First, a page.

Selling off of public land failing social housing delivery

Research from the New Economics Foundation has found that only six per cent of homes built on sold-off public land will be for affordable social rent.

With over one million households on the waiting list for social housing, public land could play a major role in meeting this urgent need for affordable homes. However, according to the NEF, there has even a ‘massive missed opportunity’, as just six per cent of the houses built on former public land will be available for social rent.

The objective of the current 2015 – 2020 programme has been to identify and release surplus central government land in England for 160,000 new homes, and the collection of £5 billion in capital receipts. The Public Accounts Committee is just one body who has criticised the scheme who found that by the end of the programme, the government will only have sold enough land to meet 43 per cent of the target for 160,000 new homes.

In the grip of a housing crisis, homelessness charity Shelter have recently reported the need for 3.1 million new social rented homes. But, as the NEF argues, the government has failed to use its position as a major landowner to develop and execute an effective strategy.

As well as only six per cent of homes built on public land likely be for genuinely affordable social rent, the research also found that 23 per cent of homes built on public land will be any category of affordable and 56 per cent of the sold-off sites have plans that include no socially rented housing at all — widely understood as the only housing that is genuinely affordable to people on low incomes.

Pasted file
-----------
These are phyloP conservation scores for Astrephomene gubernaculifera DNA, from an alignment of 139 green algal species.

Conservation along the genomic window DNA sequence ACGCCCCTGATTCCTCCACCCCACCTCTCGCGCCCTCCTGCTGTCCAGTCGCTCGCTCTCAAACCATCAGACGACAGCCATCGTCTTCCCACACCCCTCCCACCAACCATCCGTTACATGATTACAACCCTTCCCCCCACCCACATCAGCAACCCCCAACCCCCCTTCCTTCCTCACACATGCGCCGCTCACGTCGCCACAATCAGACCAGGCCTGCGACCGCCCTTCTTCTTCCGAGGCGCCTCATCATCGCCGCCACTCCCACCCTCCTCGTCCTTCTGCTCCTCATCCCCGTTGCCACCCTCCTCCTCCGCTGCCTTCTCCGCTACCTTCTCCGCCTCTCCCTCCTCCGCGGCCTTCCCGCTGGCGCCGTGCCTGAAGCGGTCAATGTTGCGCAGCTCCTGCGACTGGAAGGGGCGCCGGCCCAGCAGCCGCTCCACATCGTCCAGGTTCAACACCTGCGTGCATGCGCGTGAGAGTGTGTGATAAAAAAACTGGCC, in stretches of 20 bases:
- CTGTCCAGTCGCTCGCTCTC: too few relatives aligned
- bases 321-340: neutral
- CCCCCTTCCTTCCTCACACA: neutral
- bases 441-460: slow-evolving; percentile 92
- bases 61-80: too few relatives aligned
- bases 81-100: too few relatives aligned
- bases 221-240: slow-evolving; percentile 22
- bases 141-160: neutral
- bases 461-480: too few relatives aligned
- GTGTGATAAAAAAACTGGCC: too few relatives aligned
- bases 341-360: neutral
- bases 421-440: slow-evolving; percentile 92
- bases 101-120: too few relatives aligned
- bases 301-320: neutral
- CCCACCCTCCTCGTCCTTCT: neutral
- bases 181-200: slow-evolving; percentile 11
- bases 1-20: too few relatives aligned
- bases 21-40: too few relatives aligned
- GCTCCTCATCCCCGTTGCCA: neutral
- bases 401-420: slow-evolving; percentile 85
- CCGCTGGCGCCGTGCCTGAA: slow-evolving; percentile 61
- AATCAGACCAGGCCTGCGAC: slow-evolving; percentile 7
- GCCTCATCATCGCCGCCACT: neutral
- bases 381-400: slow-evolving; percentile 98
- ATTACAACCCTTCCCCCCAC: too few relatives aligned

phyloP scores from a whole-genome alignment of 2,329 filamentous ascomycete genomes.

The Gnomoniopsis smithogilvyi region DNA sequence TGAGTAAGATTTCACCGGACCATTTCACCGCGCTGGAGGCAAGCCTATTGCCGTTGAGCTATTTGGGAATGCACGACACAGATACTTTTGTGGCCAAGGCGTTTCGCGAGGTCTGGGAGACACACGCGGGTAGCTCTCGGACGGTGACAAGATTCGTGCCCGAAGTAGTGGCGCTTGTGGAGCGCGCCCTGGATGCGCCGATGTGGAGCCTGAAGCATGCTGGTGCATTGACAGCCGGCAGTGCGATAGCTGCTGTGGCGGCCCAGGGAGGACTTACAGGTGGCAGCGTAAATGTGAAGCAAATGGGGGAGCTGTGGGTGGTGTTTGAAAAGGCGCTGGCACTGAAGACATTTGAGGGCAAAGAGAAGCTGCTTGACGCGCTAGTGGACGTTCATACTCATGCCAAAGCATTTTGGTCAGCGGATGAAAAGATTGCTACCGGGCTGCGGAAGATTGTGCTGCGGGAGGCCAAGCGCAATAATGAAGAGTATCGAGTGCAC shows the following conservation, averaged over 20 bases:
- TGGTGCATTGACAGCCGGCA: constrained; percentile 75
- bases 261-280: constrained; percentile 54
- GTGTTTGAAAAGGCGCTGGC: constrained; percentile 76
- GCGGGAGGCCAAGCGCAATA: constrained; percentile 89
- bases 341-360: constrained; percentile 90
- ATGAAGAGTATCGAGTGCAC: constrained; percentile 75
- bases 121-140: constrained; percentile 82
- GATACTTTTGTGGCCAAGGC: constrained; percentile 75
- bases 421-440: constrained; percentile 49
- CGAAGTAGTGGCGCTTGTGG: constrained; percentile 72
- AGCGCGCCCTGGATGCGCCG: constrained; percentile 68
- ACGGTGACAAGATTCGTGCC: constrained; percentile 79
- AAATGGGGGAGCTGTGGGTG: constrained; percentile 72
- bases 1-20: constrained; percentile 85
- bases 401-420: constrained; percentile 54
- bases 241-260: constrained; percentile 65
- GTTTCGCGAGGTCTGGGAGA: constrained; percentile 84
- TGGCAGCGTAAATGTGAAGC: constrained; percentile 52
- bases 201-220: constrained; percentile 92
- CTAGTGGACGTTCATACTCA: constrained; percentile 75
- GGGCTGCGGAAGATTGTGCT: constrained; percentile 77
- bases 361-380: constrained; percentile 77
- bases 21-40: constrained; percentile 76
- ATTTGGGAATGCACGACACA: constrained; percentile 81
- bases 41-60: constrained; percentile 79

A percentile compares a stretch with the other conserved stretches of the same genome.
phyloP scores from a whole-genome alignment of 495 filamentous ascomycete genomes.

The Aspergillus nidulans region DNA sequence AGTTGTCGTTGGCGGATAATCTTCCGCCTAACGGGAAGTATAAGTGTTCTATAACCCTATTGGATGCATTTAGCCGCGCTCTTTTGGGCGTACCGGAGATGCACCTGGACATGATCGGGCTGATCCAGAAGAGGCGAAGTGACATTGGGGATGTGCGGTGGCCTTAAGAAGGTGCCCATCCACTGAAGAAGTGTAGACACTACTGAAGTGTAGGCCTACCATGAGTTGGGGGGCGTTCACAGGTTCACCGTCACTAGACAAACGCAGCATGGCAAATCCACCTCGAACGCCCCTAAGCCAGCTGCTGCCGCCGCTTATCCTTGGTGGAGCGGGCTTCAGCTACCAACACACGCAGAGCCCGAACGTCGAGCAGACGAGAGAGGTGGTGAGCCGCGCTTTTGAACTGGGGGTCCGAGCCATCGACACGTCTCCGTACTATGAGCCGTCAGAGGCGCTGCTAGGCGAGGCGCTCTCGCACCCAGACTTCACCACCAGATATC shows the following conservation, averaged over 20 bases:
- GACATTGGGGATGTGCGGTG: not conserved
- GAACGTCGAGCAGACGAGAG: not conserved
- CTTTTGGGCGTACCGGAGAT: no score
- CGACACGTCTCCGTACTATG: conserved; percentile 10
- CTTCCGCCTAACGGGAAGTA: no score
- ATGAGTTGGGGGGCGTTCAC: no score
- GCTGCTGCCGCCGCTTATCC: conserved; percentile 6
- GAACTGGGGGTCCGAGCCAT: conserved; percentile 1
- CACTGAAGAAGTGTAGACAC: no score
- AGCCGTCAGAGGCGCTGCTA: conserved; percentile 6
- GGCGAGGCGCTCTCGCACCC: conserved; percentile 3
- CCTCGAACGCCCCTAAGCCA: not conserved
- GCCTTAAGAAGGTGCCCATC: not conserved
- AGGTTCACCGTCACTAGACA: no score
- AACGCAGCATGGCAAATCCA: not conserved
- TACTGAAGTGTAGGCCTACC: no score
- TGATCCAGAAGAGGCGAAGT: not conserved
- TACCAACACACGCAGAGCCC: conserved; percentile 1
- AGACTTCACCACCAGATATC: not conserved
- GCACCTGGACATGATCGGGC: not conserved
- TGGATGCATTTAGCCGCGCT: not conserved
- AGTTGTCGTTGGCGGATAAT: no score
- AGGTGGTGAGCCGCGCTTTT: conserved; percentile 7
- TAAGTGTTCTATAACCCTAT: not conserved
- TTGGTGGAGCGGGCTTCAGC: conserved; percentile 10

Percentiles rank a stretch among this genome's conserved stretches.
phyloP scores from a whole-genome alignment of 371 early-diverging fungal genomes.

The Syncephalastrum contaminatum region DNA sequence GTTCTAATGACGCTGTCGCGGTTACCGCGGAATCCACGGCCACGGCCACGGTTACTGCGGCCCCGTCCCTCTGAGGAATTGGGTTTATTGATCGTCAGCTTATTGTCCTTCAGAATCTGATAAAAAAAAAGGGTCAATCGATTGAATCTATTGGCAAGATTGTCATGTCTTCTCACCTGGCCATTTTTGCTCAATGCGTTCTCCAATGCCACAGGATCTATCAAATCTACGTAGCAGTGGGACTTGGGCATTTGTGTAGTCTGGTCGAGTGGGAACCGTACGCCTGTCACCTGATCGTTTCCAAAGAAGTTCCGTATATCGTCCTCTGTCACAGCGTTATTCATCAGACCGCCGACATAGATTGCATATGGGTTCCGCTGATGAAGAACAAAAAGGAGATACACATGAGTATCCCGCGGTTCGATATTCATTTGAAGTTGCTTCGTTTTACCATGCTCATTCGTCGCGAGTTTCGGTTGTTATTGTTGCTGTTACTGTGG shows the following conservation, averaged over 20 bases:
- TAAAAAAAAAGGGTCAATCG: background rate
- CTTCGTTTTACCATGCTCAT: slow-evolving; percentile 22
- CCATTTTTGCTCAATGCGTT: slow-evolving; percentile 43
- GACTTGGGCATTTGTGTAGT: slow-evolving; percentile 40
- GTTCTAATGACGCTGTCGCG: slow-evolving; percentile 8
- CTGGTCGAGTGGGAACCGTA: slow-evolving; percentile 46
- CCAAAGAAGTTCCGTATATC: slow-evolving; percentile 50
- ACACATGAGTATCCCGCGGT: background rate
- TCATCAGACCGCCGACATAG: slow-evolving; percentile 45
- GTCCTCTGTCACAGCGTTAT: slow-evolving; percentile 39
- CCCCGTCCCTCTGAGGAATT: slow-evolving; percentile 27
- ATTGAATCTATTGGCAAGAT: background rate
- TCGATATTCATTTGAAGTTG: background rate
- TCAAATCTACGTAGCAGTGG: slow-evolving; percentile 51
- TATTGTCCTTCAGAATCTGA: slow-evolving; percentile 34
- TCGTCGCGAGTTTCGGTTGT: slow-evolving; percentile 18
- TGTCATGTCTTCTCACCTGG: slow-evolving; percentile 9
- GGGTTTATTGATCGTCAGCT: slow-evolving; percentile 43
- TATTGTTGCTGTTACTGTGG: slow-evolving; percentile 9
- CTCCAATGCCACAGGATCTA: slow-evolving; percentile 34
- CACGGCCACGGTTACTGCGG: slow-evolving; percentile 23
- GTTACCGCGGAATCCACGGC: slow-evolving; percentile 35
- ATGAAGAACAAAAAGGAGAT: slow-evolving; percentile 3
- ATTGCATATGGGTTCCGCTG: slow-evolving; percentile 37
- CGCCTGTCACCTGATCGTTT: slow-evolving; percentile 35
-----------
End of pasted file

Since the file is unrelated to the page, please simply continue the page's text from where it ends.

Since 2015, the beginning of the current programme, land has been released for 38,000 homes, a rate of 792 homes per month. At the same rate it would take a further 154 months, or almost 13 years, to reach the government’s target of public land released for 160,000 homes. That would take us to 2032, 12 years later than promised.

David Renard, Local Government Association’s housing spokesman, said: “Councils are increasingly developing on their own land to try and boost the amount of affordable housing available. With more than one million people on housing waiting lists, homes for affordable and social rent are desperately needed across the country. If we are to tackle the housing crisis, we need to kick-start a genuine renaissance in council house building, accompanied with the right infrastructure.

“The last time the country built more than 300,000 homes a year was 1977/78, when councils built 44 per cent of them. Latest figures show councils were only able to directly build just over 2,500 homes last year – the highest level since 1992 – but need to be able to do so much more. Lifting the housing borrowing cap was a big step forward, but we now need the government to go further in the Queen’s Speech by devolving Right to Buy so councils retain 100 per cent of their receipts to reinvest in building new homes, and can set discounts locally.”

John Healey, Labour’s Shadow Housing Secretary, responded: “It’s shameful that the Conservatives are building so few genuinely affordable homes on former public land. If Conservative Ministers can’t even get enough low-cost homes built on land the government itself is selling, then there’s no hope that they can fix our country’s housing crisis.

“The next Labour government will ensure that public land is used for public benefit, setting up an English Sovereign Land Trust to spearhead our plan to build a million genuinely affordable homes.”